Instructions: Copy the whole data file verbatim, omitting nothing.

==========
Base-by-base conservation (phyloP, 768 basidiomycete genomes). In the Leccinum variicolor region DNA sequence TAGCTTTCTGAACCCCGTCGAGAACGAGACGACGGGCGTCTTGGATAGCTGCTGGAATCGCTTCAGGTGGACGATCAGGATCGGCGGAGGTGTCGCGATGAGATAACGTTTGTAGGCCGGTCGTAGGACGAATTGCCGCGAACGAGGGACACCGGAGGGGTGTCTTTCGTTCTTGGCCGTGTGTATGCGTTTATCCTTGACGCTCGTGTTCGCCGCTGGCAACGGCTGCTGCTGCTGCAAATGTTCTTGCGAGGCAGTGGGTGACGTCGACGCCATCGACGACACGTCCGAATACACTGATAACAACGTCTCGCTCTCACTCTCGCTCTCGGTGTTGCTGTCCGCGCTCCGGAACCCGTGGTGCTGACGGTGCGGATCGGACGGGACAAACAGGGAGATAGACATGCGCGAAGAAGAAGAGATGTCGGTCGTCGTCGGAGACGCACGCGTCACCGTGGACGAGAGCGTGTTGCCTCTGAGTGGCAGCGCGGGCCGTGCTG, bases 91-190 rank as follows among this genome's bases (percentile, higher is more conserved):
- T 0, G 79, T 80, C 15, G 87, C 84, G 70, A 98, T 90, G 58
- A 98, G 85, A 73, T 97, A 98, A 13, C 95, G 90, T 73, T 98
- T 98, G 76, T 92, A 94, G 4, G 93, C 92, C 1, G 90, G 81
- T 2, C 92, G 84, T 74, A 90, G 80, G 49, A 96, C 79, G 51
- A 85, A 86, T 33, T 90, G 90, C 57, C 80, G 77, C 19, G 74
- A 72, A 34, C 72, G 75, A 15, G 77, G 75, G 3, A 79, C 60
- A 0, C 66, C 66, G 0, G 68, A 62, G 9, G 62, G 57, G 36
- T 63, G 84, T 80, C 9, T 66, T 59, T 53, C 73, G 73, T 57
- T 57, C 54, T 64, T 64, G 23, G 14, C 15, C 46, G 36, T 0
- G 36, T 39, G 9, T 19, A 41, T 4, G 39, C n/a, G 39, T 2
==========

Base-by-base conservation (phyloP, 768 basidiomycete genomes). In the Leccinum variicolor region DNA sequence TAGCTTTCTGAACCCCGTCGAGAACGAGACGACGGGCGTCTTGGATAGCTGCTGGAATCGCTTCAGGTGGACGATCAGGATCGGCGGAGGTGTCGCGATGAGATAACGTTTGTAGGCCGGTCGTAGGACGAATTGCCGCGAACGAGGGACACCGGAGGGGTGTCTTTCGTTCTTGGCCGTGTGTATGCGTTTATCCTTGACGCTCGTGTTCGCCGCTGGCAACGGCTGCTGCTGCTGCAAATGTTCTTGCGAGGCAGTGGGTGACGTCGACGCCATCGACGACACGTCCGAATACACTGATAACAACGTCTCGCTCTCACTCTCGCTCTCGGTGTTGCTGTCCGCGCTCCGGAACCCGTGGTGCTGACGGTGCGGATCGGACGGGACAAACAGGGAGATAGACATGCGCGAAGAAGAAGAGATGTCGGTCGTCGTCGGAGACGCACGCGTCACCGTGGACGAGAGCGTGTTGCCTCTGAGTGGCAGCGCGGGCCGTGCTG, bases 91-190 rank as follows among this genome's bases (percentile, higher is more conserved):
- T 0, G 79, T 80, C 15, G 87, C 84, G 70, A 98, T 90, G 58
- A 98, G 85, A 73, T 97, A 98, A 13, C 95, G 90, T 73, T 98
- T 98, G 76, T 92, A 94, G 4, G 93, C 92, C 1, G 90, G 81
- T 2, C 92, G 84, T 74, A 90, G 80, G 49, A 96, C 79, G 51
- A 85, A 86, T 33, T 90, G 90, C 57, C 80, G 77, C 19, G 74
- A 72, A 34, C 72, G 75, A 15, G 77, G 75, G 3, A 79, C 60
- A 0, C 66, C 66, G 0, G 68, A 62, G 9, G 62, G 57, G 36
- T 63, G 84, T 80, C 9, T 66, T 59, T 53, C 73, G 73, T 57
- T 57, C 54, T 64, T 64, G 23, G 14, C 15, C 46, G 36, T 0
- G 36, T 39, G 9, T 19, A 41, T 4, G 39, C n/a, G 39, T 2